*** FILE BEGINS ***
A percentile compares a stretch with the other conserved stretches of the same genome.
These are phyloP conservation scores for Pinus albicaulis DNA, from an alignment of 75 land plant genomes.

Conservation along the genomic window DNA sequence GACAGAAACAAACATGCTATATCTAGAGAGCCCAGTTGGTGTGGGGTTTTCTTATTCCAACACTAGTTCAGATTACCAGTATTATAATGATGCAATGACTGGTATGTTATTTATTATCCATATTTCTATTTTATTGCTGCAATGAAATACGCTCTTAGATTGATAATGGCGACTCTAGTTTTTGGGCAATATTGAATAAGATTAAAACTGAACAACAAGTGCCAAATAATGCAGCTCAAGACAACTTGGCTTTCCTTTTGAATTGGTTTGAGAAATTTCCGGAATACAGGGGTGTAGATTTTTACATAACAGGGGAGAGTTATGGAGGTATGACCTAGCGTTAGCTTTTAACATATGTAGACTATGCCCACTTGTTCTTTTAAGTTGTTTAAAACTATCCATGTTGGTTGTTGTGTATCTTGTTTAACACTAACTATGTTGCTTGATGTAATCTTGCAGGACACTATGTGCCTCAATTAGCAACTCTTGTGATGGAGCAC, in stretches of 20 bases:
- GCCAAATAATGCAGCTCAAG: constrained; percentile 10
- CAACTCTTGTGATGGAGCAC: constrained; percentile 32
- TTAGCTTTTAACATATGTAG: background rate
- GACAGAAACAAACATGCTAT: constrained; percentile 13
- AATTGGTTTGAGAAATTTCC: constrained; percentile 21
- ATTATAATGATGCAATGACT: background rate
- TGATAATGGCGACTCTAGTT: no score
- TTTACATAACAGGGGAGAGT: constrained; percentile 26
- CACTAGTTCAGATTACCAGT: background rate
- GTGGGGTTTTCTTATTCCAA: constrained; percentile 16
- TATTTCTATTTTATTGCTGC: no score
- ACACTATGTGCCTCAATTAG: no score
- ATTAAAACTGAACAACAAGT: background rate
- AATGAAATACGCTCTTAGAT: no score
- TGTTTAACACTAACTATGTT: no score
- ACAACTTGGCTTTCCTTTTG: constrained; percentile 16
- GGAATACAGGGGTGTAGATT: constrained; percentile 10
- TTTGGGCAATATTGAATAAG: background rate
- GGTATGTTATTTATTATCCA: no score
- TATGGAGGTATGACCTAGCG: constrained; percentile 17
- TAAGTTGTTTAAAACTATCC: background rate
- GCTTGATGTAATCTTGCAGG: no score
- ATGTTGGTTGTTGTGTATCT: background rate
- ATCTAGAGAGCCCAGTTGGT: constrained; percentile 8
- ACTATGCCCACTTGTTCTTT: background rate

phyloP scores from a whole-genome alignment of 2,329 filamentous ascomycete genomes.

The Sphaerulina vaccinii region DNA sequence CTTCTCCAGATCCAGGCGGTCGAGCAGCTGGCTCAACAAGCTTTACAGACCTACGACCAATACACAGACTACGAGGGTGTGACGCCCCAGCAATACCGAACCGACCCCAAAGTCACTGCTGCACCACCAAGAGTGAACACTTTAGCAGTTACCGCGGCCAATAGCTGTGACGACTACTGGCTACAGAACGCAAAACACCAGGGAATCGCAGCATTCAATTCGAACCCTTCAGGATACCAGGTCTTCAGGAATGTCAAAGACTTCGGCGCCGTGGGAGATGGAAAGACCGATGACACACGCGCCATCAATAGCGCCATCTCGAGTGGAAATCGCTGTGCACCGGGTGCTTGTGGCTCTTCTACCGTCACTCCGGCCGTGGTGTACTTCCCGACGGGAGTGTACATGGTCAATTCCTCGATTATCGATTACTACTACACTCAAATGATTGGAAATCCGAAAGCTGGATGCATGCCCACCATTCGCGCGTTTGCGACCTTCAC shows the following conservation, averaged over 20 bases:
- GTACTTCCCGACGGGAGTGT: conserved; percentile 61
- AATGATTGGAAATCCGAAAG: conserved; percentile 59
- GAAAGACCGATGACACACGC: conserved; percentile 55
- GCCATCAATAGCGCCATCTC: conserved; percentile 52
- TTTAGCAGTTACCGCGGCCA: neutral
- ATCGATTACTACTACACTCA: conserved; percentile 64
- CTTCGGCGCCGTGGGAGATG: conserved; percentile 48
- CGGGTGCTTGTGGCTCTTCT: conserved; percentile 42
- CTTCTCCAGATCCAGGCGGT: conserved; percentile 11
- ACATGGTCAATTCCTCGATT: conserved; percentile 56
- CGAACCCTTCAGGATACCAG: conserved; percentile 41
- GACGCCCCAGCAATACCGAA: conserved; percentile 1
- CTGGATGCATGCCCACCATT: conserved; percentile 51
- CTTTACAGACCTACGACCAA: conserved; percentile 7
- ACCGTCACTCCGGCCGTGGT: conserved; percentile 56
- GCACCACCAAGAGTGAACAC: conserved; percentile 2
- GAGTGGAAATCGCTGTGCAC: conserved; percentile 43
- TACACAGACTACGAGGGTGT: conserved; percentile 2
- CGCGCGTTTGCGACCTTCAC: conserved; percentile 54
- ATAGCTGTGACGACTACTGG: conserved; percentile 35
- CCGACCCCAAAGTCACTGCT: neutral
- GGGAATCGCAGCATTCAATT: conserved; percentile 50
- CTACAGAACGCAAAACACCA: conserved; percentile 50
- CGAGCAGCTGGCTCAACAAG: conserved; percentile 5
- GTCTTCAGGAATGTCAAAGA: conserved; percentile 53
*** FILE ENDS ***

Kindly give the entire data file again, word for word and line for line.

A percentile compares a stretch with the other conserved stretches of the same genome.
These are phyloP conservation scores for Pinus albicaulis DNA, from an alignment of 75 land plant genomes.

Conservation along the genomic window DNA sequence GACAGAAACAAACATGCTATATCTAGAGAGCCCAGTTGGTGTGGGGTTTTCTTATTCCAACACTAGTTCAGATTACCAGTATTATAATGATGCAATGACTGGTATGTTATTTATTATCCATATTTCTATTTTATTGCTGCAATGAAATACGCTCTTAGATTGATAATGGCGACTCTAGTTTTTGGGCAATATTGAATAAGATTAAAACTGAACAACAAGTGCCAAATAATGCAGCTCAAGACAACTTGGCTTTCCTTTTGAATTGGTTTGAGAAATTTCCGGAATACAGGGGTGTAGATTTTTACATAACAGGGGAGAGTTATGGAGGTATGACCTAGCGTTAGCTTTTAACATATGTAGACTATGCCCACTTGTTCTTTTAAGTTGTTTAAAACTATCCATGTTGGTTGTTGTGTATCTTGTTTAACACTAACTATGTTGCTTGATGTAATCTTGCAGGACACTATGTGCCTCAATTAGCAACTCTTGTGATGGAGCAC, in stretches of 20 bases:
- GCCAAATAATGCAGCTCAAG: constrained; percentile 10
- CAACTCTTGTGATGGAGCAC: constrained; percentile 32
- TTAGCTTTTAACATATGTAG: background rate
- GACAGAAACAAACATGCTAT: constrained; percentile 13
- AATTGGTTTGAGAAATTTCC: constrained; percentile 21
- ATTATAATGATGCAATGACT: background rate
- TGATAATGGCGACTCTAGTT: no score
- TTTACATAACAGGGGAGAGT: constrained; percentile 26
- CACTAGTTCAGATTACCAGT: background rate
- GTGGGGTTTTCTTATTCCAA: constrained; percentile 16
- TATTTCTATTTTATTGCTGC: no score
- ACACTATGTGCCTCAATTAG: no score
- ATTAAAACTGAACAACAAGT: background rate
- AATGAAATACGCTCTTAGAT: no score
- TGTTTAACACTAACTATGTT: no score
- ACAACTTGGCTTTCCTTTTG: constrained; percentile 16
- GGAATACAGGGGTGTAGATT: constrained; percentile 10
- TTTGGGCAATATTGAATAAG: background rate
- GGTATGTTATTTATTATCCA: no score
- TATGGAGGTATGACCTAGCG: constrained; percentile 17
- TAAGTTGTTTAAAACTATCC: background rate
- GCTTGATGTAATCTTGCAGG: no score
- ATGTTGGTTGTTGTGTATCT: background rate
- ATCTAGAGAGCCCAGTTGGT: constrained; percentile 8
- ACTATGCCCACTTGTTCTTT: background rate

phyloP scores from a whole-genome alignment of 2,329 filamentous ascomycete genomes.

The Sphaerulina vaccinii region DNA sequence CTTCTCCAGATCCAGGCGGTCGAGCAGCTGGCTCAACAAGCTTTACAGACCTACGACCAATACACAGACTACGAGGGTGTGACGCCCCAGCAATACCGAACCGACCCCAAAGTCACTGCTGCACCACCAAGAGTGAACACTTTAGCAGTTACCGCGGCCAATAGCTGTGACGACTACTGGCTACAGAACGCAAAACACCAGGGAATCGCAGCATTCAATTCGAACCCTTCAGGATACCAGGTCTTCAGGAATGTCAAAGACTTCGGCGCCGTGGGAGATGGAAAGACCGATGACACACGCGCCATCAATAGCGCCATCTCGAGTGGAAATCGCTGTGCACCGGGTGCTTGTGGCTCTTCTACCGTCACTCCGGCCGTGGTGTACTTCCCGACGGGAGTGTACATGGTCAATTCCTCGATTATCGATTACTACTACACTCAAATGATTGGAAATCCGAAAGCTGGATGCATGCCCACCATTCGCGCGTTTGCGACCTTCAC shows the following conservation, averaged over 20 bases:
- GTACTTCCCGACGGGAGTGT: conserved; percentile 61
- AATGATTGGAAATCCGAAAG: conserved; percentile 59
- GAAAGACCGATGACACACGC: conserved; percentile 55
- GCCATCAATAGCGCCATCTC: conserved; percentile 52
- TTTAGCAGTTACCGCGGCCA: neutral
- ATCGATTACTACTACACTCA: conserved; percentile 64
- CTTCGGCGCCGTGGGAGATG: conserved; percentile 48
- CGGGTGCTTGTGGCTCTTCT: conserved; percentile 42
- CTTCTCCAGATCCAGGCGGT: conserved; percentile 11
- ACATGGTCAATTCCTCGATT: conserved; percentile 56
- CGAACCCTTCAGGATACCAG: conserved; percentile 41
- GACGCCCCAGCAATACCGAA: conserved; percentile 1
- CTGGATGCATGCCCACCATT: conserved; percentile 51
- CTTTACAGACCTACGACCAA: conserved; percentile 7
- ACCGTCACTCCGGCCGTGGT: conserved; percentile 56
- GCACCACCAAGAGTGAACAC: conserved; percentile 2
- GAGTGGAAATCGCTGTGCAC: conserved; percentile 43
- TACACAGACTACGAGGGTGT: conserved; percentile 2
- CGCGCGTTTGCGACCTTCAC: conserved; percentile 54
- ATAGCTGTGACGACTACTGG: conserved; percentile 35
- CCGACCCCAAAGTCACTGCT: neutral
- GGGAATCGCAGCATTCAATT: conserved; percentile 50
- CTACAGAACGCAAAACACCA: conserved; percentile 50
- CGAGCAGCTGGCTCAACAAG: conserved; percentile 5
- GTCTTCAGGAATGTCAAAGA: conserved; percentile 53